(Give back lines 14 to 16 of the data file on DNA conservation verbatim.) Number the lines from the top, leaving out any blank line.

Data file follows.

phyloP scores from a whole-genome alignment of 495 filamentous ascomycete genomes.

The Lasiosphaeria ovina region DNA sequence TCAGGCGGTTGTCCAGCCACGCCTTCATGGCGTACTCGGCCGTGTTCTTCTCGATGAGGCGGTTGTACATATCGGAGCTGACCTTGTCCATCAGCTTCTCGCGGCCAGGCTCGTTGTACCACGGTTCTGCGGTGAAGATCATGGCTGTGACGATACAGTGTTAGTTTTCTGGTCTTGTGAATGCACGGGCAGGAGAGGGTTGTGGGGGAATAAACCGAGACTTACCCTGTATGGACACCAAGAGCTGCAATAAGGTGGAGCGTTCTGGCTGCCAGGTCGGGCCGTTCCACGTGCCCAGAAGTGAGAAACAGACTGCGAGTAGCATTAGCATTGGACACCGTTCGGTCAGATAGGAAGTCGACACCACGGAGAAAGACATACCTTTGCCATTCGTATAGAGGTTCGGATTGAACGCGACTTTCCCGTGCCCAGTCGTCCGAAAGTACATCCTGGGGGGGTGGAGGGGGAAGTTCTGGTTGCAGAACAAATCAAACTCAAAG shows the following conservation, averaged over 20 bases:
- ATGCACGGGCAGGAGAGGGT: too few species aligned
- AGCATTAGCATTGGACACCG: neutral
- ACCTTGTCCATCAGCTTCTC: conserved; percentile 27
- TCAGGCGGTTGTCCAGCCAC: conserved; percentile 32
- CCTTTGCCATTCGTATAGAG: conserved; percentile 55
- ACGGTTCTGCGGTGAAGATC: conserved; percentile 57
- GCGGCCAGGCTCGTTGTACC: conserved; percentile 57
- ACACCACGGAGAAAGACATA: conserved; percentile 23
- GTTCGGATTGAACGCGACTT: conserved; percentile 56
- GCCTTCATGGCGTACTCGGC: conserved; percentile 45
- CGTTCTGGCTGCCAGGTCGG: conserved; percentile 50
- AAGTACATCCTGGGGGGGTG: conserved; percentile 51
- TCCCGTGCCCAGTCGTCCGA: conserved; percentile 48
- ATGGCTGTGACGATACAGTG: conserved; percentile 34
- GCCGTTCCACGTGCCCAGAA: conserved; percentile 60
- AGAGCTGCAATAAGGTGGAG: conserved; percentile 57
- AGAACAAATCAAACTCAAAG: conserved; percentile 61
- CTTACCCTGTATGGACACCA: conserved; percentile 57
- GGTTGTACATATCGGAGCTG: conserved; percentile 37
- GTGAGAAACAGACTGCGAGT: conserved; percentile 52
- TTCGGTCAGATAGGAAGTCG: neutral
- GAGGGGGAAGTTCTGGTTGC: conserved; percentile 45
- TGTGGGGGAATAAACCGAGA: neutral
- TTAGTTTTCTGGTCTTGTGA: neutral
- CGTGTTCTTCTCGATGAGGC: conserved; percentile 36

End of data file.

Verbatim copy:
- AAGTACATCCTGGGGGGGTG: conserved; percentile 51
- TCCCGTGCCCAGTCGTCCGA: conserved; percentile 48
- ATGGCTGTGACGATACAGTG: conserved; percentile 34